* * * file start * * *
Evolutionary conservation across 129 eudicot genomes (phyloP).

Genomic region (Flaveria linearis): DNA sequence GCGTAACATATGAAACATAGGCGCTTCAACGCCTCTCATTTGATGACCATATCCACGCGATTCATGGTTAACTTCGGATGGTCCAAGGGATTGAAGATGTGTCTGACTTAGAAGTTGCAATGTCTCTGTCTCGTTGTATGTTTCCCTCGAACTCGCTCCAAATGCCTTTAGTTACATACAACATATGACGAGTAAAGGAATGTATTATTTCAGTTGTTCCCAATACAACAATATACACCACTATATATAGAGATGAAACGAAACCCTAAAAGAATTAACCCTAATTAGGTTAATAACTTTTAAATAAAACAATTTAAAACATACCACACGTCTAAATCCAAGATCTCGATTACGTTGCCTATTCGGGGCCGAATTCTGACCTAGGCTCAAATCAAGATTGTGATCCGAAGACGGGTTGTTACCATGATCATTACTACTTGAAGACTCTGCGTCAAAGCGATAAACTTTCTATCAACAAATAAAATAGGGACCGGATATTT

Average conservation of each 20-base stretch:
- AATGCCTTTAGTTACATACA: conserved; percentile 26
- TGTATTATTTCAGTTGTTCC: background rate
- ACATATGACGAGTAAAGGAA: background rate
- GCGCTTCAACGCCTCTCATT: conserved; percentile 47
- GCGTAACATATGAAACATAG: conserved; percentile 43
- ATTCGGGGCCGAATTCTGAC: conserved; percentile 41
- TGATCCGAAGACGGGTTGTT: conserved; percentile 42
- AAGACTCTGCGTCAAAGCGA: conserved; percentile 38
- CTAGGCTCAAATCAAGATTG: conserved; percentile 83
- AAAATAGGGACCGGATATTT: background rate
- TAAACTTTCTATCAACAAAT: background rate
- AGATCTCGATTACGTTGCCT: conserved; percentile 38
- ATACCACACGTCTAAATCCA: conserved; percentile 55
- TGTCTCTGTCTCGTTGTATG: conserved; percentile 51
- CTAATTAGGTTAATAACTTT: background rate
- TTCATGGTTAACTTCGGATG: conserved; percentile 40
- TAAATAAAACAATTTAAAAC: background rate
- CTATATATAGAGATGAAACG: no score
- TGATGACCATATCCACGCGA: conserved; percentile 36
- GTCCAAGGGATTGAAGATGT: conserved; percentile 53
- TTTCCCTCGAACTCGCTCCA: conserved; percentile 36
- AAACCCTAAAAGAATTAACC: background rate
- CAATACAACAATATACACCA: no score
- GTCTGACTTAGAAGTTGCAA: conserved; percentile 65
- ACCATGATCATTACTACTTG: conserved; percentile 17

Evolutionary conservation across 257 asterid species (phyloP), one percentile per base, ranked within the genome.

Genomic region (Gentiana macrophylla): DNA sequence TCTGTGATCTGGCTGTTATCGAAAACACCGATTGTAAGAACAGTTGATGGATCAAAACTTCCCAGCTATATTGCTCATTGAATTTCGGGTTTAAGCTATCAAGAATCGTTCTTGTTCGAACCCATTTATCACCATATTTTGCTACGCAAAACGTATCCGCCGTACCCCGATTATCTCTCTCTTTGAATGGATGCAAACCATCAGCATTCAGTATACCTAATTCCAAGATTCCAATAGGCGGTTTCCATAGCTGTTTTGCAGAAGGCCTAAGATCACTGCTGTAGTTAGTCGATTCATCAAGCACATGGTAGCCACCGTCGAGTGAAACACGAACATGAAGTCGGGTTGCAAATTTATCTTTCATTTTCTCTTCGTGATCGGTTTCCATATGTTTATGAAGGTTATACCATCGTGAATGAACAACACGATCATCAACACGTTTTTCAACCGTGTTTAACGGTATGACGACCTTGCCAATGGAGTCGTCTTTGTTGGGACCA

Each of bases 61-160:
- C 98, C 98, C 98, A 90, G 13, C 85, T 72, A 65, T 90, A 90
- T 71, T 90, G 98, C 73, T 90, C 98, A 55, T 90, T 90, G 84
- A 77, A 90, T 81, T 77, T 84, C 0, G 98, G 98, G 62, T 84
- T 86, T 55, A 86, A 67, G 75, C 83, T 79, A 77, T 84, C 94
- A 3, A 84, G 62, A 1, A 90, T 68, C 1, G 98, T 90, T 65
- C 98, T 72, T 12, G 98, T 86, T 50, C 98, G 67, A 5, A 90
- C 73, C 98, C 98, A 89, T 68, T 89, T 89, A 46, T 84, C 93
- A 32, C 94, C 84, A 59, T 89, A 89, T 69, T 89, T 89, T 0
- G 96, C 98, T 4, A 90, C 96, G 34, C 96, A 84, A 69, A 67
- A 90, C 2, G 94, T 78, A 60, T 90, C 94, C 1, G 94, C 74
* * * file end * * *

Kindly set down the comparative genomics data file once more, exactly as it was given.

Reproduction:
Evolutionary conservation across 129 eudicot genomes (phyloP).

Genomic region (Flaveria linearis): DNA sequence GCGTAACATATGAAACATAGGCGCTTCAACGCCTCTCATTTGATGACCATATCCACGCGATTCATGGTTAACTTCGGATGGTCCAAGGGATTGAAGATGTGTCTGACTTAGAAGTTGCAATGTCTCTGTCTCGTTGTATGTTTCCCTCGAACTCGCTCCAAATGCCTTTAGTTACATACAACATATGACGAGTAAAGGAATGTATTATTTCAGTTGTTCCCAATACAACAATATACACCACTATATATAGAGATGAAACGAAACCCTAAAAGAATTAACCCTAATTAGGTTAATAACTTTTAAATAAAACAATTTAAAACATACCACACGTCTAAATCCAAGATCTCGATTACGTTGCCTATTCGGGGCCGAATTCTGACCTAGGCTCAAATCAAGATTGTGATCCGAAGACGGGTTGTTACCATGATCATTACTACTTGAAGACTCTGCGTCAAAGCGATAAACTTTCTATCAACAAATAAAATAGGGACCGGATATTT

Average conservation of each 20-base stretch:
- AATGCCTTTAGTTACATACA: conserved; percentile 26
- TGTATTATTTCAGTTGTTCC: background rate
- ACATATGACGAGTAAAGGAA: background rate
- GCGCTTCAACGCCTCTCATT: conserved; percentile 47
- GCGTAACATATGAAACATAG: conserved; percentile 43
- ATTCGGGGCCGAATTCTGAC: conserved; percentile 41
- TGATCCGAAGACGGGTTGTT: conserved; percentile 42
- AAGACTCTGCGTCAAAGCGA: conserved; percentile 38
- CTAGGCTCAAATCAAGATTG: conserved; percentile 83
- AAAATAGGGACCGGATATTT: background rate
- TAAACTTTCTATCAACAAAT: background rate
- AGATCTCGATTACGTTGCCT: conserved; percentile 38
- ATACCACACGTCTAAATCCA: conserved; percentile 55
- TGTCTCTGTCTCGTTGTATG: conserved; percentile 51
- CTAATTAGGTTAATAACTTT: background rate
- TTCATGGTTAACTTCGGATG: conserved; percentile 40
- TAAATAAAACAATTTAAAAC: background rate
- CTATATATAGAGATGAAACG: no score
- TGATGACCATATCCACGCGA: conserved; percentile 36
- GTCCAAGGGATTGAAGATGT: conserved; percentile 53
- TTTCCCTCGAACTCGCTCCA: conserved; percentile 36
- AAACCCTAAAAGAATTAACC: background rate
- CAATACAACAATATACACCA: no score
- GTCTGACTTAGAAGTTGCAA: conserved; percentile 65
- ACCATGATCATTACTACTTG: conserved; percentile 17

Evolutionary conservation across 257 asterid species (phyloP), one percentile per base, ranked within the genome.

Genomic region (Gentiana macrophylla): DNA sequence TCTGTGATCTGGCTGTTATCGAAAACACCGATTGTAAGAACAGTTGATGGATCAAAACTTCCCAGCTATATTGCTCATTGAATTTCGGGTTTAAGCTATCAAGAATCGTTCTTGTTCGAACCCATTTATCACCATATTTTGCTACGCAAAACGTATCCGCCGTACCCCGATTATCTCTCTCTTTGAATGGATGCAAACCATCAGCATTCAGTATACCTAATTCCAAGATTCCAATAGGCGGTTTCCATAGCTGTTTTGCAGAAGGCCTAAGATCACTGCTGTAGTTAGTCGATTCATCAAGCACATGGTAGCCACCGTCGAGTGAAACACGAACATGAAGTCGGGTTGCAAATTTATCTTTCATTTTCTCTTCGTGATCGGTTTCCATATGTTTATGAAGGTTATACCATCGTGAATGAACAACACGATCATCAACACGTTTTTCAACCGTGTTTAACGGTATGACGACCTTGCCAATGGAGTCGTCTTTGTTGGGACCA

Each of bases 61-160:
- C 98, C 98, C 98, A 90, G 13, C 85, T 72, A 65, T 90, A 90
- T 71, T 90, G 98, C 73, T 90, C 98, A 55, T 90, T 90, G 84
- A 77, A 90, T 81, T 77, T 84, C 0, G 98, G 98, G 62, T 84
- T 86, T 55, A 86, A 67, G 75, C 83, T 79, A 77, T 84, C 94
- A 3, A 84, G 62, A 1, A 90, T 68, C 1, G 98, T 90, T 65
- C 98, T 72, T 12, G 98, T 86, T 50, C 98, G 67, A 5, A 90
- C 73, C 98, C 98, A 89, T 68, T 89, T 89, A 46, T 84, C 93
- A 32, C 94, C 84, A 59, T 89, A 89, T 69, T 89, T 89, T 0
- G 96, C 98, T 4, A 90, C 96, G 34, C 96, A 84, A 69, A 67
- A 90, C 2, G 94, T 78, A 60, T 90, C 94, C 1, G 94, C 74